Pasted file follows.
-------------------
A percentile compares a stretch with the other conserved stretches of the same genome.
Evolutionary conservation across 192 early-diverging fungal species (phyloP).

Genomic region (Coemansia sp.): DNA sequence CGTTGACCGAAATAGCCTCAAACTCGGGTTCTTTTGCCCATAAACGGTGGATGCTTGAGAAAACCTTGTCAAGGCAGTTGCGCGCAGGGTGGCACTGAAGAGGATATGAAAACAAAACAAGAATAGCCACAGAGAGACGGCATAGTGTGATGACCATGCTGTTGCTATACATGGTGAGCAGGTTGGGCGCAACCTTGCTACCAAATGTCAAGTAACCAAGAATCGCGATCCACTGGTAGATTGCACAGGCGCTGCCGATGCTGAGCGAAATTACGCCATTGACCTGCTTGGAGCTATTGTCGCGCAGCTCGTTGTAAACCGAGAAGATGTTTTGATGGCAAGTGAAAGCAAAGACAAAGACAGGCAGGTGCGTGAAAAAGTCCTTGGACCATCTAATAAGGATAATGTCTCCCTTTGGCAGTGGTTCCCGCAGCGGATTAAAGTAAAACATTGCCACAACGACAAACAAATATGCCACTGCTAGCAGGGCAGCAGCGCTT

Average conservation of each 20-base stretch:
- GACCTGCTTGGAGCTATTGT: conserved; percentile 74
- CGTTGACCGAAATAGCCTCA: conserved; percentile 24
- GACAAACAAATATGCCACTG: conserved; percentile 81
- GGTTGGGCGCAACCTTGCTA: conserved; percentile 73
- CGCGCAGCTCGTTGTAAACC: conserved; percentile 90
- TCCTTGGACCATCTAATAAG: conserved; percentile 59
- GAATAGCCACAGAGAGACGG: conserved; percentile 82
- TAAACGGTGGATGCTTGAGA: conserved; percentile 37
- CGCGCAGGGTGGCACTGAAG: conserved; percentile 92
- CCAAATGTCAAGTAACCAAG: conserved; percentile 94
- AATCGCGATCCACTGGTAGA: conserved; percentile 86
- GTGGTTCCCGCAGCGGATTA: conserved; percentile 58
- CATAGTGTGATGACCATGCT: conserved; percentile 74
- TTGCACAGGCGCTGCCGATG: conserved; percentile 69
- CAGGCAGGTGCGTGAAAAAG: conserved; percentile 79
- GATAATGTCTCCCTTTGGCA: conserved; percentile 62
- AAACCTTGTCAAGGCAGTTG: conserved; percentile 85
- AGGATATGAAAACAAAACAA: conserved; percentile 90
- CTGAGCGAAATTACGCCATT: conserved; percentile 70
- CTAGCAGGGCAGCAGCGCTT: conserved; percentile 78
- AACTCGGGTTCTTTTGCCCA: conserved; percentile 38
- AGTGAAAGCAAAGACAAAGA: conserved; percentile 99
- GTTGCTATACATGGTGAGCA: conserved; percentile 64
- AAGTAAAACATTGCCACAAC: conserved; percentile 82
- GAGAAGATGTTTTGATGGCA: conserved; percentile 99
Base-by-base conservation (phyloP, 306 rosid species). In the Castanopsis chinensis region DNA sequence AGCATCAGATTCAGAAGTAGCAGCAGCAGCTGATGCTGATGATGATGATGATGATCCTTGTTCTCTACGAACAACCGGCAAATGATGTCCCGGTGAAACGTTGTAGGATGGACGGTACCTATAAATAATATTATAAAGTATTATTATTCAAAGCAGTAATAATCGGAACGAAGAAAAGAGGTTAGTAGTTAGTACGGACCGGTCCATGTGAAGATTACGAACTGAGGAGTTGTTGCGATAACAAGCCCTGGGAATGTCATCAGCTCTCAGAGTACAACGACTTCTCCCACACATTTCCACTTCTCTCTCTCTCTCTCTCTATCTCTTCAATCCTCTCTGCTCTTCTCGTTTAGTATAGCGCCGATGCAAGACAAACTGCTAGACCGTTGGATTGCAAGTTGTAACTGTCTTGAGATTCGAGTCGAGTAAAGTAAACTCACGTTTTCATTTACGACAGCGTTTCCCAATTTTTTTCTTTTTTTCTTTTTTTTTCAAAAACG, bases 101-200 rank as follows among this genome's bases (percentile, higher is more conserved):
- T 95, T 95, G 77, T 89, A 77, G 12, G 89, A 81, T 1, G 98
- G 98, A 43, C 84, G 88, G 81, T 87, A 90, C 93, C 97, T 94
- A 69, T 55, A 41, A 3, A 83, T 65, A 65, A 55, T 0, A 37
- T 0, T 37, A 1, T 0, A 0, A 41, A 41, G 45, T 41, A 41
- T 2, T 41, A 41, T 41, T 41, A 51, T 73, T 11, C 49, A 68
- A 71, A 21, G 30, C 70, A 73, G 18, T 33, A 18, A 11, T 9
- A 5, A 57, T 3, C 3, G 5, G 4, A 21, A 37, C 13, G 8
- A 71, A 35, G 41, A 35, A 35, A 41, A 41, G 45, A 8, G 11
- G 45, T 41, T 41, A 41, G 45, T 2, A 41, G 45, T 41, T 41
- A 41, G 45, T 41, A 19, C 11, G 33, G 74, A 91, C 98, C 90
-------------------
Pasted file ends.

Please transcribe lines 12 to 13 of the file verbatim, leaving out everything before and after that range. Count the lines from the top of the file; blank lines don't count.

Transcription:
- TAAACGGTGGATGCTTGAGA: conserved; percentile 37
- CGCGCAGGGTGGCACTGAAG: conserved; percentile 92